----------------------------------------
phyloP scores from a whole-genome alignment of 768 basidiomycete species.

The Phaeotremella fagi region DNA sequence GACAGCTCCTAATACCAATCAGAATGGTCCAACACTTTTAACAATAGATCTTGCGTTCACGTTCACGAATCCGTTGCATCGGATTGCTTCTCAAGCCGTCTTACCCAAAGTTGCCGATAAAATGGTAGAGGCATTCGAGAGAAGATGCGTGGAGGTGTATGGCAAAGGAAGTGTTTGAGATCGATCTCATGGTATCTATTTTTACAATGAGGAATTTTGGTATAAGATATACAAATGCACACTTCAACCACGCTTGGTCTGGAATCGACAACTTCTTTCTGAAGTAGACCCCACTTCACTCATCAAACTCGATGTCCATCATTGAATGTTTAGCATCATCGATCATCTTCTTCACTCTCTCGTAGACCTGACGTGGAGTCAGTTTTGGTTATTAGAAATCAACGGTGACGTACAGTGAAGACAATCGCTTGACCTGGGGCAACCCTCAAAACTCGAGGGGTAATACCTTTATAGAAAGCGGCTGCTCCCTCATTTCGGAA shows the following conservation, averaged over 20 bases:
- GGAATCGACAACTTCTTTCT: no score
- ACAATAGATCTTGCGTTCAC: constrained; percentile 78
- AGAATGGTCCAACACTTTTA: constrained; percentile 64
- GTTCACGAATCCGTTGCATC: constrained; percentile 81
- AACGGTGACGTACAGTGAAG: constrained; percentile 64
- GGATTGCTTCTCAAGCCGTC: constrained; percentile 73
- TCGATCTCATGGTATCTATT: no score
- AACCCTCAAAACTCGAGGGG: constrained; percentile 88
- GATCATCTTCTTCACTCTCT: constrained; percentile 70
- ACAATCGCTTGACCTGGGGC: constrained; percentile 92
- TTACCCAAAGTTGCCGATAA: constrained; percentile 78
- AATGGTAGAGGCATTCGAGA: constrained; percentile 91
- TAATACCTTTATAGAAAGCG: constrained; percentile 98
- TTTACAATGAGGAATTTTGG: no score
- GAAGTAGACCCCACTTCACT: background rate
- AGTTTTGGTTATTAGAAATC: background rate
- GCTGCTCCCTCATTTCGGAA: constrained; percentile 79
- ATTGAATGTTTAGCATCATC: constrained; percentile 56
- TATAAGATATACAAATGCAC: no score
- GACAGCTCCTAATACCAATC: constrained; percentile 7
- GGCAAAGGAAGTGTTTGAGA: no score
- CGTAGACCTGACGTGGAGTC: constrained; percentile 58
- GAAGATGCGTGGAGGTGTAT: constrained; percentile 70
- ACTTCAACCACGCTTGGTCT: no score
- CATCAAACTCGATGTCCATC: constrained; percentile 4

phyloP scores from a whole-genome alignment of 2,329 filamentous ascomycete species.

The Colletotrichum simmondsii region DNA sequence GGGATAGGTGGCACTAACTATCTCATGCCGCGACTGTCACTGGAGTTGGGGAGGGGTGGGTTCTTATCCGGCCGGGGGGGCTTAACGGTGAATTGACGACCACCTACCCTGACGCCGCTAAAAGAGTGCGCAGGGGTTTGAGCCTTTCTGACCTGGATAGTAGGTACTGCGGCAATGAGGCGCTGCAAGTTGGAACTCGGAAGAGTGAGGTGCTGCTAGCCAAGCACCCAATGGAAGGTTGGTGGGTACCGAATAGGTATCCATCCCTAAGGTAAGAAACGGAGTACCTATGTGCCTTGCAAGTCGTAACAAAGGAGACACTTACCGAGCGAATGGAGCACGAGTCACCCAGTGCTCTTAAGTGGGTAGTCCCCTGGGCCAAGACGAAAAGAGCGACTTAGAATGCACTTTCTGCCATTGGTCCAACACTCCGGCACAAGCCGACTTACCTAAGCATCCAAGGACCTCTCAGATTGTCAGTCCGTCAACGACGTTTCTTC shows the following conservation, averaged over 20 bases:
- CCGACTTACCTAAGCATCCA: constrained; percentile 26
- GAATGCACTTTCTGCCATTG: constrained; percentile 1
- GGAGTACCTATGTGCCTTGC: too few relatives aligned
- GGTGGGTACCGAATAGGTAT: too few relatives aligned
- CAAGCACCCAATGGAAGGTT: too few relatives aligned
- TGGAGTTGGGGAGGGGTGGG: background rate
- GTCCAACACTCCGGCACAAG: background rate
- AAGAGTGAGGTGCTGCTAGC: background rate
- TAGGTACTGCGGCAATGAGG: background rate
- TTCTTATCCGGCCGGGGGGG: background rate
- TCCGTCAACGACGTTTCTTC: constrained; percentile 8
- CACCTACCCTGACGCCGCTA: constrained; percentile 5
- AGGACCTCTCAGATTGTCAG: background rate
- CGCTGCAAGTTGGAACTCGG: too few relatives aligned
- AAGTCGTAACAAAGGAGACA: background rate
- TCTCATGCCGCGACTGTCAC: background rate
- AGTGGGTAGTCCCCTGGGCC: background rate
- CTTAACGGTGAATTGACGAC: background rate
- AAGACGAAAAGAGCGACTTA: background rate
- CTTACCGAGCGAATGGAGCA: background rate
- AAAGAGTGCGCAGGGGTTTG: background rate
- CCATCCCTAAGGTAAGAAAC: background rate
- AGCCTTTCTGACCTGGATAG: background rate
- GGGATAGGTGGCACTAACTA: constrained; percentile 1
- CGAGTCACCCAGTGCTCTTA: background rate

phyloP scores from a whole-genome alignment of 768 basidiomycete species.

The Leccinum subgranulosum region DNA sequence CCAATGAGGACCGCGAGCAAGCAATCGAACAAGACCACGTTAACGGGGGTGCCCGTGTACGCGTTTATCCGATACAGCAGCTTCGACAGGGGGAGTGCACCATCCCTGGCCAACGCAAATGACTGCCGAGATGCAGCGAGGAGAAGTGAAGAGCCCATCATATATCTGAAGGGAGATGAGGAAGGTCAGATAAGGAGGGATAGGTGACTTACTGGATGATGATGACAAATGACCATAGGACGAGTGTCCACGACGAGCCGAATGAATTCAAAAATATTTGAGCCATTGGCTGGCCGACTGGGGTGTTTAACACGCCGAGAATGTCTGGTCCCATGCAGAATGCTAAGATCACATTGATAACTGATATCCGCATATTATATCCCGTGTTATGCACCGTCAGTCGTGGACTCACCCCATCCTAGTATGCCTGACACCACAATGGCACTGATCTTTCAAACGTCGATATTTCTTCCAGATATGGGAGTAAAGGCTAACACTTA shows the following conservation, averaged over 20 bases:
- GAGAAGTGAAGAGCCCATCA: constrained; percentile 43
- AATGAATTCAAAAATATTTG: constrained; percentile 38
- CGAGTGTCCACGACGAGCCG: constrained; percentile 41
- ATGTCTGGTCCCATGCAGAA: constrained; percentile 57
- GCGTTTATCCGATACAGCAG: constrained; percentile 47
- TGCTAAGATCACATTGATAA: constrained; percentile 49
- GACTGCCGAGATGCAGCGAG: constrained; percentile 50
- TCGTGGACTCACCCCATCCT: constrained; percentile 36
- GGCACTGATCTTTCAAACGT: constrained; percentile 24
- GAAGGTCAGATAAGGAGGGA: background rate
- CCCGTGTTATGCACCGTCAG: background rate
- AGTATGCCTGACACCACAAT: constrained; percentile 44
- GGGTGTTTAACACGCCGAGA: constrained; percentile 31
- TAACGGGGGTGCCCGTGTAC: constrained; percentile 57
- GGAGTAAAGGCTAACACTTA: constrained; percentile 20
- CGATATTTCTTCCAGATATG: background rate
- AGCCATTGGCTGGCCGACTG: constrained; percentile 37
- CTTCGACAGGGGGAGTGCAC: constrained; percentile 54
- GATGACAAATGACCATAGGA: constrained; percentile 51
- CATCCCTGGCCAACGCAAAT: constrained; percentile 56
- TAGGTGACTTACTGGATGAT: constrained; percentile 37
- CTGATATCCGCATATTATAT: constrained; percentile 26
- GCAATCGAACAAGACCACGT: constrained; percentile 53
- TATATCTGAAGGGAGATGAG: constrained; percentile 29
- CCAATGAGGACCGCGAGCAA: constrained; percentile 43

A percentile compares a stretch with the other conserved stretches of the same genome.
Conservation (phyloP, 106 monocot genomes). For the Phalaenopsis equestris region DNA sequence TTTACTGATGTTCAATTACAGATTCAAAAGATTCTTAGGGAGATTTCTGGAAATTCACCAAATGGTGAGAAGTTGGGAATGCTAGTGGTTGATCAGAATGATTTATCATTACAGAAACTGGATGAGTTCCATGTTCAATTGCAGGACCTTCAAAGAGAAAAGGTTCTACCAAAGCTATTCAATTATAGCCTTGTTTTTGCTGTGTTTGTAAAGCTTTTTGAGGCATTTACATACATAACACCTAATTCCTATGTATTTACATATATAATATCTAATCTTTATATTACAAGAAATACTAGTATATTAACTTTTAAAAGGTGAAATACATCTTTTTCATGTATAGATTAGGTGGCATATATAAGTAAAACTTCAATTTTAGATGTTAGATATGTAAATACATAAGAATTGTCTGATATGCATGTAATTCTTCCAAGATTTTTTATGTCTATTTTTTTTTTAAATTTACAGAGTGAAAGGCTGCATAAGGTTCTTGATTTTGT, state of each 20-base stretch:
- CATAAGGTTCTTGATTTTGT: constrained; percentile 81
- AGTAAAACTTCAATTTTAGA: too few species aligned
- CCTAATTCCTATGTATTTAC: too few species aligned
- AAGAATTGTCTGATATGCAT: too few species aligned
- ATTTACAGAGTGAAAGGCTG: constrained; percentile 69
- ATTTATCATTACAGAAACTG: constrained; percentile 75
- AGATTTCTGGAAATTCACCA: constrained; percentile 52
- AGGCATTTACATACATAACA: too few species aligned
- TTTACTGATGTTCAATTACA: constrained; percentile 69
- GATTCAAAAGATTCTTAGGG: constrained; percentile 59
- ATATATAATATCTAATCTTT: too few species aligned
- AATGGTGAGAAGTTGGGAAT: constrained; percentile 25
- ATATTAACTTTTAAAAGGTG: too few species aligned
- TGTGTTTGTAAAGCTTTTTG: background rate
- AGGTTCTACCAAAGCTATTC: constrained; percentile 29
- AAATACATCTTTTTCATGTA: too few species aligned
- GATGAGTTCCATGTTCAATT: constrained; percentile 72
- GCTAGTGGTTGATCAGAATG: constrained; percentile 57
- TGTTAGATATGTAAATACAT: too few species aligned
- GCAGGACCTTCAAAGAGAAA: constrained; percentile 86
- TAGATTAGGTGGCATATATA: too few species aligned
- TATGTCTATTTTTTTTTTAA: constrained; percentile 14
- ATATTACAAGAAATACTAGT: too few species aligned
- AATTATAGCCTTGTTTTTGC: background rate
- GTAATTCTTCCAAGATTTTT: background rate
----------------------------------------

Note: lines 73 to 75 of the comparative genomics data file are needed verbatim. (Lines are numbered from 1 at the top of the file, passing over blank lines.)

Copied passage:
- AGCCATTGGCTGGCCGACTG: constrained; percentile 37
- CTTCGACAGGGGGAGTGCAC: constrained; percentile 54
- GATGACAAATGACCATAGGA: constrained; percentile 51